In recent years with buoyant commodity prices, we had even seen MRF operators paying councils to receive the recycling materials. Those days are now long gone.

A dramatic fall in sales revenue at the back gate of the MRF leaves the operator needing higher front gate revenue (the gate fee waste generators such as councils pay) to cover the loss.

To cement the pain for MRF operators, the domestic market for glass has also collapsed across Australia. Whereas glass and glass fines were previously reused in bottle making, it is now cheaper to import whole green bottles from Mexico than to make green bottles from recycled glass. The market demand for clear and amber glass has also fallen so far that the main local bottle producer, OI, has mothballed a number of glass furnaces in Australia.

Whereas glass was sold at $72/t (consistently for the last decade) for bottle-making, MRF operators are now forced to reprocess glass into sand to increase their chances of finding markets for it. Glass sand however is worth only $4-12/t as a sand replacement.

Taking into account the puts and takes of sorting costs and transport, MRF operators are now losing $50-100 per input tonne of glass. Glass represents 30-40% of all input tonnes to a MRF.

So to put it bluntly, many MRF operators are in trouble. We have already seen a number of commercial renegotiations taking place via Change in Law and Change in Waste contractual triggers.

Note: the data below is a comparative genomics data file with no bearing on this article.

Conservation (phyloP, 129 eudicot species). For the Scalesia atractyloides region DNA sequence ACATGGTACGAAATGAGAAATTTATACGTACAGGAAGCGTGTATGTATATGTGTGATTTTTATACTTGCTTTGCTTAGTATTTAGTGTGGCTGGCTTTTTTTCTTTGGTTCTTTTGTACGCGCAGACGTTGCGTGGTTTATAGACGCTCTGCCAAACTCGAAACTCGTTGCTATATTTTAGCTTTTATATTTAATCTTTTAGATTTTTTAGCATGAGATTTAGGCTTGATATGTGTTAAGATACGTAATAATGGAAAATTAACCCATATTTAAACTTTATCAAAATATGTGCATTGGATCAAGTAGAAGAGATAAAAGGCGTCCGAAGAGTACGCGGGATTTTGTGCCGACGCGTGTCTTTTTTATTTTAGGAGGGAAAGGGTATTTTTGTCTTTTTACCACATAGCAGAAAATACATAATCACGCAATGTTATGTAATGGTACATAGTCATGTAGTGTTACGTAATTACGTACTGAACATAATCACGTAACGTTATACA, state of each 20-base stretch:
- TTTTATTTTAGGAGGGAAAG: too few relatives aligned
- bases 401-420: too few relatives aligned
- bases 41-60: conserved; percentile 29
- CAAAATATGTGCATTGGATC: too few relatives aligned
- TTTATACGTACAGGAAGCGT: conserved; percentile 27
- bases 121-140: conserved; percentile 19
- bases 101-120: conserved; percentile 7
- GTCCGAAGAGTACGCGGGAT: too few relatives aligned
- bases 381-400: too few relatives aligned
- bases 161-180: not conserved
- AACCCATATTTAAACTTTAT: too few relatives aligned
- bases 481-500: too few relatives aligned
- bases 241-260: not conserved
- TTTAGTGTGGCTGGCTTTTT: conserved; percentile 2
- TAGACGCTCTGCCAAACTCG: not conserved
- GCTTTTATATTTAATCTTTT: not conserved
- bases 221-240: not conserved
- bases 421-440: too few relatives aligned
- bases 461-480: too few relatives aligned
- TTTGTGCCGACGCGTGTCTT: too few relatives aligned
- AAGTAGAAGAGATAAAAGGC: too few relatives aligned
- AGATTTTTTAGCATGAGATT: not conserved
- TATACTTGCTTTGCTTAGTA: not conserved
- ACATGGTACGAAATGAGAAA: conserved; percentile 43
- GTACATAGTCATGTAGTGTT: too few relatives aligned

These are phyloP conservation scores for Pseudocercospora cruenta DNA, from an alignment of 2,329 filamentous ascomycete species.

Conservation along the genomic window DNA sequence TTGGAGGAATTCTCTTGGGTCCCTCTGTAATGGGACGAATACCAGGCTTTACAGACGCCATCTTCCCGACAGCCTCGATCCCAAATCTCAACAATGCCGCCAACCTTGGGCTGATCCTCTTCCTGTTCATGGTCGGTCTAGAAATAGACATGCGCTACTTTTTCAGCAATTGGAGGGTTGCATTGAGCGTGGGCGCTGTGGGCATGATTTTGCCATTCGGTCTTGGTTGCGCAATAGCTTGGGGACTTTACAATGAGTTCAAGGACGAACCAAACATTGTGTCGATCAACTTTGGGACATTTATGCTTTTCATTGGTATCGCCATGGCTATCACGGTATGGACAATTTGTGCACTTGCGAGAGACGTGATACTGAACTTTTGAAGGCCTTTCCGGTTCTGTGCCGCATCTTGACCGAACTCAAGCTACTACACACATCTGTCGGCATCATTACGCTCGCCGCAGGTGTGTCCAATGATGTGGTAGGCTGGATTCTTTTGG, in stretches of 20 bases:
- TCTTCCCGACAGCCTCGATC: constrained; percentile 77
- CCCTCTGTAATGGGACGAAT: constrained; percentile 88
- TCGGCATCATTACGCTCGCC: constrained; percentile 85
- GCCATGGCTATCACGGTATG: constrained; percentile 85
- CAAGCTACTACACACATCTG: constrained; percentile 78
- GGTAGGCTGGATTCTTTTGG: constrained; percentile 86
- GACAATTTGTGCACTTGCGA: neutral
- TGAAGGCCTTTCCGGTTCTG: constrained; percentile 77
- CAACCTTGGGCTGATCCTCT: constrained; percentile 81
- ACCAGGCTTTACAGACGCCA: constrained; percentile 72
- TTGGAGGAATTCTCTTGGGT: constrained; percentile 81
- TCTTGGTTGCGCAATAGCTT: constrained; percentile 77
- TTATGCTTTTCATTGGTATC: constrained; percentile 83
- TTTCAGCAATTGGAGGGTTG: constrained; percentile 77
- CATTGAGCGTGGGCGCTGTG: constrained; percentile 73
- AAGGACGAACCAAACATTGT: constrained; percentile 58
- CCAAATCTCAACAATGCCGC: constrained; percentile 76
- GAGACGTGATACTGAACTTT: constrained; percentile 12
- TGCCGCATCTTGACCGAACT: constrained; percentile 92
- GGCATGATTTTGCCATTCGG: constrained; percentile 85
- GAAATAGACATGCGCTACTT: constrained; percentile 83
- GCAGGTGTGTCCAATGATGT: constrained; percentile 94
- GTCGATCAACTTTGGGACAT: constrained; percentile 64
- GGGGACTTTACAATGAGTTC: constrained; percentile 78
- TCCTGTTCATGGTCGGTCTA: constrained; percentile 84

One of the country’s large MRF operators has gone so far as to use a Force Majeure (Act of God) trigger to stop receiving kerbside recyclables from a group of 11 Councils in Victoria.

Taken with the glass collapse in Australia, we have a perfect storm hitting the recycling industry. Worse than the disruption of the Global Financial Crisis in 2009. This is far more than a downturn in the market; it is the wholesale removal of a market that once received half of the world’s recycling.

The net effect is that, in the short term, Councils can expect contract claims for gate fee increases, retention of CDS revenues where allowable, and contract terminations where the former are not available.